Video stabilization using VidStab and FFMPEG
Examples here use the default settings, see the VidStab readme on GitHub for more advanced instructions.
Here's an example video I made
Install ffmpeg with the vidstab plugin from homebrew
brew install ffmpeg --with-libvidstab
Analyze your video to create a
This won't modify your video or create a new video, but it should create a new file called
ffmpeg -i clip.mov -vf vidstabdetect -f null -
.trf file to create a stabilized video
ffmpeg -i clip.mov -vf vidstabtransform=smoothing=5:input="transforms.trf" clip-stabilized.mov
This should create a new stabilized video called
Bonus: create a side by side comparison video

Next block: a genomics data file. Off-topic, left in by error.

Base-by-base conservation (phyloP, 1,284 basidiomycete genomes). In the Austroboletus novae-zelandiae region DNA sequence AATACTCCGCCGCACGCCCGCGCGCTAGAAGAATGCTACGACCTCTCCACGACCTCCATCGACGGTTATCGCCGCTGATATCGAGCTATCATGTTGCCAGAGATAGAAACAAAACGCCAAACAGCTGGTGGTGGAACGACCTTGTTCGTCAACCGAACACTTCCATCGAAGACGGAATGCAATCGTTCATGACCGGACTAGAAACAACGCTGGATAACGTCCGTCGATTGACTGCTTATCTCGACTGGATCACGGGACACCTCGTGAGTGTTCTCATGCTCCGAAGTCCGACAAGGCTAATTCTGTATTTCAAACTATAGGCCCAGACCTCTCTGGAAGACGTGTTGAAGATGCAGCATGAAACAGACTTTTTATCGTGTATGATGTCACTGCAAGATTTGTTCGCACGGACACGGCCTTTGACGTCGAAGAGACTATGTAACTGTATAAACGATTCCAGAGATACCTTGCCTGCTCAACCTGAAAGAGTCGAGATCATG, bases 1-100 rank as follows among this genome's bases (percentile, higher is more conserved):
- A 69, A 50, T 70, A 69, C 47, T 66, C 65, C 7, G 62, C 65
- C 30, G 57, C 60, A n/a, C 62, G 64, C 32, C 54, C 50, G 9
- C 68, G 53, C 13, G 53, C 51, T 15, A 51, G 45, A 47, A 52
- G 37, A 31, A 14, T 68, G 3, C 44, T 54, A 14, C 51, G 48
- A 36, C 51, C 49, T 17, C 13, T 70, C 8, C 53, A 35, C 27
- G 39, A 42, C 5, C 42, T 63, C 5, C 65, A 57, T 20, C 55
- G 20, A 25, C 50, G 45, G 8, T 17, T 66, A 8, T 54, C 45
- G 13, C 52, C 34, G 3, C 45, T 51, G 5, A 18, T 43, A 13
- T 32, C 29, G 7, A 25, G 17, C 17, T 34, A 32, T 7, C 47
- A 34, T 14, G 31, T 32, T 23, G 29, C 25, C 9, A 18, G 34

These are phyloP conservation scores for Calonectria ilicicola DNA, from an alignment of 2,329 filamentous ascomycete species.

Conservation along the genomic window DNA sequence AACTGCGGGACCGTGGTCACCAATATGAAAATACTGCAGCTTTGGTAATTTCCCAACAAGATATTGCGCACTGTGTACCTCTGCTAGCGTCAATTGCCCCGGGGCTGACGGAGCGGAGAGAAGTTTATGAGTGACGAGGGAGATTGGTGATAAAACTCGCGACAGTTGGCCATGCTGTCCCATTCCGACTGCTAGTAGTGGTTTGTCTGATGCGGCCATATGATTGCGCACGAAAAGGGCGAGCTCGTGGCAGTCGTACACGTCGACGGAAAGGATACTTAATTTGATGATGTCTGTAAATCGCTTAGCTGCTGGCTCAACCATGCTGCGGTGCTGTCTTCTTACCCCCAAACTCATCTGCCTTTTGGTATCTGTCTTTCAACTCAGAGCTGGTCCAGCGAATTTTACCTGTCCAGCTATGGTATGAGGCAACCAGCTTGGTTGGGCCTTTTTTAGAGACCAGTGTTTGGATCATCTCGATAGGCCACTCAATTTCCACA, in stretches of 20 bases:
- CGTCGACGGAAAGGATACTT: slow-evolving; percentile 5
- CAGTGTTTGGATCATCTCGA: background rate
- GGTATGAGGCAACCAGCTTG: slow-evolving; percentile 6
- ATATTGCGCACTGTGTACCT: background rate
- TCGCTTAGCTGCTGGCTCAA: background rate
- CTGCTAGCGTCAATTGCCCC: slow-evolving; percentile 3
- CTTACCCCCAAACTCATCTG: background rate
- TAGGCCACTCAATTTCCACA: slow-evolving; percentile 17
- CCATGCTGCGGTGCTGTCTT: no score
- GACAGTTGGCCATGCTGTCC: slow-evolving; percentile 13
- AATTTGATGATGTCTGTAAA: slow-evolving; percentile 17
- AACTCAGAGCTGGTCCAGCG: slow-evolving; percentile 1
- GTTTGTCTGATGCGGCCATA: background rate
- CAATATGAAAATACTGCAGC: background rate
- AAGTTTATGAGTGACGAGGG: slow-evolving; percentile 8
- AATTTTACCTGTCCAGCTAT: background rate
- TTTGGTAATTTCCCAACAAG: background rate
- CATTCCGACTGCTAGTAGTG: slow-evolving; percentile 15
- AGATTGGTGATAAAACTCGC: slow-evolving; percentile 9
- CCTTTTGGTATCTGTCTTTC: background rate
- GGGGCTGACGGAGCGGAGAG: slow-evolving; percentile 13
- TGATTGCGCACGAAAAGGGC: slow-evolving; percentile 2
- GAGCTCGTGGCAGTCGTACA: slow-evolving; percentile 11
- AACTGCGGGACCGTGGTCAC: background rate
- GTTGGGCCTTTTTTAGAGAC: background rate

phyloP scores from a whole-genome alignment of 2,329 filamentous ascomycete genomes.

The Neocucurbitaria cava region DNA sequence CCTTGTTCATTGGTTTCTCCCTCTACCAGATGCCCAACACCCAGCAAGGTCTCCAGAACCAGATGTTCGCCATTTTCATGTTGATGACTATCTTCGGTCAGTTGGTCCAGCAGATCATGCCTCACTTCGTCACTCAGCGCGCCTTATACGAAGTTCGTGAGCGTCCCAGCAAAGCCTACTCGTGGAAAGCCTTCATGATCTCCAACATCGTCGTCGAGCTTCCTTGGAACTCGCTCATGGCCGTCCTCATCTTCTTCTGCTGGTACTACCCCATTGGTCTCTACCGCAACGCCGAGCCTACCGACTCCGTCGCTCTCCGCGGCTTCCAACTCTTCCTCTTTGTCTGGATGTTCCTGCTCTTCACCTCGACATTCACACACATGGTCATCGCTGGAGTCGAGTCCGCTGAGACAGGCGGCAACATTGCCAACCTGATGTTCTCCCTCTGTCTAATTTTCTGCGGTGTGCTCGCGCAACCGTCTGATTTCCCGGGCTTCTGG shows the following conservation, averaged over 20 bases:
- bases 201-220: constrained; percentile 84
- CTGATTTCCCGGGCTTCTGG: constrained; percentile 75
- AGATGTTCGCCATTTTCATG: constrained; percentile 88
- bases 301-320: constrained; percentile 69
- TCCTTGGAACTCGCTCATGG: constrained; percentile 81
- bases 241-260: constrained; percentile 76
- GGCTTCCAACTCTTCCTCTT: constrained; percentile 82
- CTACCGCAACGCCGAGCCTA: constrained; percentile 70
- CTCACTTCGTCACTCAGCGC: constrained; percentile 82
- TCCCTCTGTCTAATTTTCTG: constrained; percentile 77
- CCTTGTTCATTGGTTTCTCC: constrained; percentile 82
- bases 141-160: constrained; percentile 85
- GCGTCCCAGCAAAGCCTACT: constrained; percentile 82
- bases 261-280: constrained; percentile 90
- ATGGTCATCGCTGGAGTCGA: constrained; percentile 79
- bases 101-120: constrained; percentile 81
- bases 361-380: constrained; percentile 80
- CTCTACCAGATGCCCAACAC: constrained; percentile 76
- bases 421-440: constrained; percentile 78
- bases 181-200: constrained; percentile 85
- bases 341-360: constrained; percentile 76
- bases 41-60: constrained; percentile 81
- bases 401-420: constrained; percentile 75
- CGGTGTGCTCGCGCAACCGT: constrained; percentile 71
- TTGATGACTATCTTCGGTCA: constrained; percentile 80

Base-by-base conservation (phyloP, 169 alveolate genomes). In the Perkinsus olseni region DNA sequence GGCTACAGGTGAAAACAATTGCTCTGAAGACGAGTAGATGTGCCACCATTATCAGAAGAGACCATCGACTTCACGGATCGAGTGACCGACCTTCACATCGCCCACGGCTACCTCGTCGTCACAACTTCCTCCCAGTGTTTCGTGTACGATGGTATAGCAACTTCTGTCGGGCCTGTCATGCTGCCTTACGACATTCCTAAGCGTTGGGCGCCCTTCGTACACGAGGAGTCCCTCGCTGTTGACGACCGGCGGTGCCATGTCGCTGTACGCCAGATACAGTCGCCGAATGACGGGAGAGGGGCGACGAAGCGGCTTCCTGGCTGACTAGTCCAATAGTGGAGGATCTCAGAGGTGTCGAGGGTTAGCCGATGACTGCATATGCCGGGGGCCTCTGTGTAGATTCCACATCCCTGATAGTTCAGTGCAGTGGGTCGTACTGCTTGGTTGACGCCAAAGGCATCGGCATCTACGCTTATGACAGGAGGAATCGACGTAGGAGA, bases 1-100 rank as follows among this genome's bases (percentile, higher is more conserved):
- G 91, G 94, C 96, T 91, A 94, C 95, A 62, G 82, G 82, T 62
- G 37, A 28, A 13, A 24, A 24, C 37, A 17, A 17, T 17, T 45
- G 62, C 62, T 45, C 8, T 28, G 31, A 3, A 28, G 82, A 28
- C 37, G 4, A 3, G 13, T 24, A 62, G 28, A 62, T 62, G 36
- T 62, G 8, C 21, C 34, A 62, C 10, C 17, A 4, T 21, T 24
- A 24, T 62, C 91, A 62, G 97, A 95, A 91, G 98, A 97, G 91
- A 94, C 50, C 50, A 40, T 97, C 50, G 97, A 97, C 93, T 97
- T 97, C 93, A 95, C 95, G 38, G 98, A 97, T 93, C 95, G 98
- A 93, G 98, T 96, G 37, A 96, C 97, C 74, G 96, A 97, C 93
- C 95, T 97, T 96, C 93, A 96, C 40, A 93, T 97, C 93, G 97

Found on a forum here
ffmpeg -i Clip8.mov -i Clip8-vidstab.mov -filter_complex "[0:v:0]pad=iw*2:ih[bg]; [bg][1:v:0]overlay=w" merged.mov
@mrgloom ..that is the syntax of the 1st-phase,
here is an extended version, that I use in a Windows-compatible batch-file.
nullis a ffmpeg-preserved phrase, for forced-format encoding, to essentially do not output anything from the encoder-phase, but to still run it, it is used in various filters that need to 'walk over' the video-frames, the output-file is usually handled by the filter, as one of its-given variables. In the example above the output is actually written by the filter, using the file name, given in the
result=part (and then again in the
input=part for the 2nd-phase).
nulat the end (missing
l) is Windows-related and essentially same as
/dev/nullon *nix systems, it keeps the standard/error streams empty (less I/O).